Review: I Just Lately Started Buying Wings
Publisher: Graywolf Press
Kim Dana Kupperman’s essays plumb the emotional and spiritual depths of a transitory life. Her episodic “missives” cover territory from the chaos of a frenetic childhood to love affairs, failed and otherwise, to the Chernobyl nuclear accident, to an ocean-crossing search for her Eastern European roots. In confident, lyrical prose, Kupperman leads the reader through a winding gallery—a collection of still lifes and portraits, landscapes of loneliness and love.
I’m not a huge fan of short story or personal essay collections because I like books with well developed characters and plots and I didn’t think short stories and essays could accomplish that. But in my quest to try new things and my love for nonfiction, I decided to give this book a shot. And boy am I glad I did.
I Just Lately Started Buying Wings was an exceptionally well written collection of personal essays that reveals her personal struggles and defines what life encompasses. Surprisingly enough, this book actually took me some time to get through it. It wasn’t because I didn’t enjoy the book, but because I wanted to fully absorb the essence and message behind each essay before moving on to the next. As with all collections, there were some essay that I loved more than others, but overall the collection of essays was amazing and one that I would highly recommend.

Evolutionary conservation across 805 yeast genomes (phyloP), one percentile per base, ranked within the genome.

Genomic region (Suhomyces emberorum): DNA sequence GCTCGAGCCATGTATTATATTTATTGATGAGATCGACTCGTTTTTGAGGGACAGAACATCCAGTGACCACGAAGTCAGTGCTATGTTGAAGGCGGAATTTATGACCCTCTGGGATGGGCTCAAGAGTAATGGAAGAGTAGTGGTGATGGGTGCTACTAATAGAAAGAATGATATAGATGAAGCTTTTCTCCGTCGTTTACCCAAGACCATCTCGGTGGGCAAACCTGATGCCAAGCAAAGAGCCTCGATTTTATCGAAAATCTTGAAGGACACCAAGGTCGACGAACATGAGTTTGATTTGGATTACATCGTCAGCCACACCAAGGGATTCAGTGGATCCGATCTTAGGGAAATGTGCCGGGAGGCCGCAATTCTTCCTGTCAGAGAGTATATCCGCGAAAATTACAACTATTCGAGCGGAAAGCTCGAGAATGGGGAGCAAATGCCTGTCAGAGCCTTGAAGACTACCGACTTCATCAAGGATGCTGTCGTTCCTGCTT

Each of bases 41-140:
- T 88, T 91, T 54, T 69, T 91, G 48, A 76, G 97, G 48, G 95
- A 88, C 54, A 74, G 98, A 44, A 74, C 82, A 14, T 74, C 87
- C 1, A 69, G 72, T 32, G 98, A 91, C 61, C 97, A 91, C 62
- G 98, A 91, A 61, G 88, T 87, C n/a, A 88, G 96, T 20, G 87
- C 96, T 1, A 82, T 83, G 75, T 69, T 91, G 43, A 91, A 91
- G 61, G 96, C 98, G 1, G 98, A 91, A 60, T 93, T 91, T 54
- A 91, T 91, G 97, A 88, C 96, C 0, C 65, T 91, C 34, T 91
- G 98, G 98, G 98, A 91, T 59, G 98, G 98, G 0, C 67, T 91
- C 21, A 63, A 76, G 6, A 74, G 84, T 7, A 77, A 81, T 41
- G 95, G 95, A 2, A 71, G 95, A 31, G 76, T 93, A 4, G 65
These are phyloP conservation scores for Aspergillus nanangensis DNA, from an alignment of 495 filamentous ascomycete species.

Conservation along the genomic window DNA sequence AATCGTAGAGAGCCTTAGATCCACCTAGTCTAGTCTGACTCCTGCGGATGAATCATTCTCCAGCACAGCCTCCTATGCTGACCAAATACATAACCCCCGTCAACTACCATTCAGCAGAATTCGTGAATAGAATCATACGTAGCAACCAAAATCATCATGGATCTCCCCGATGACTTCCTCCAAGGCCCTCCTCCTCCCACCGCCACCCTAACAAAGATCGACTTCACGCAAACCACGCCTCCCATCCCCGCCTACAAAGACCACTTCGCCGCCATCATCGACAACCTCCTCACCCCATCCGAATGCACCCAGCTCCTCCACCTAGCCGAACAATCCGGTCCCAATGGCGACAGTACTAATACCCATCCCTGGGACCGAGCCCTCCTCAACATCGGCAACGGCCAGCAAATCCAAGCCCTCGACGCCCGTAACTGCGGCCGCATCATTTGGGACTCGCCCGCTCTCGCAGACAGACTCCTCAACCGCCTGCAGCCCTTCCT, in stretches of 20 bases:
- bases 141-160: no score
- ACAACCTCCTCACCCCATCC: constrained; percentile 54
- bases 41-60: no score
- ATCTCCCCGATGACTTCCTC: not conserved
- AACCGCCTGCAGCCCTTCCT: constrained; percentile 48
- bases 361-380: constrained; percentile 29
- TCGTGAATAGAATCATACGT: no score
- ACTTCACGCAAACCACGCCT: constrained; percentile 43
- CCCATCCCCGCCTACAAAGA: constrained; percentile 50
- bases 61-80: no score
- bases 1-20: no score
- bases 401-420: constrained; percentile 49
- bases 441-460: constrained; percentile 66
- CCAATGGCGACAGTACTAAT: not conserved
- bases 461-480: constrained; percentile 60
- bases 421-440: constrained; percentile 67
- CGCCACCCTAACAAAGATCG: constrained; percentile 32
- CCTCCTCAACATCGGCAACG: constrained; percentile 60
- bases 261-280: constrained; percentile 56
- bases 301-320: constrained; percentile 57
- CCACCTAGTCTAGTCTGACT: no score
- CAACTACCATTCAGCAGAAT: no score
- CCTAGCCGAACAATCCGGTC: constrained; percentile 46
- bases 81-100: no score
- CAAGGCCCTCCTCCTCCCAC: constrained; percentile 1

Each essay carried its own weight and pulled at your emotions differently. Kupperman has a way with words and she has a great ability to make the readers see the emotions behind them as well as force the readers to use their senses. At times I felt like I could hear the sounds she was hearing as well as feel the things she was touching. There was something about her writing that made me feel she was writing with a distant and detach voice at times, as if she was a third party looking in on the tragedy when in fact she was experiencing the tragedy first hand.
The personal essays in I Just Lately Started Buying Wings were not always cheery and bright and many of them drew tears from my eyes, but they’re also essays that stayed with me after I finished reading them. They were thought provoking and insightful. If you’re a fan of non-fiction or if you’re looking to read something different, I would recommend this book.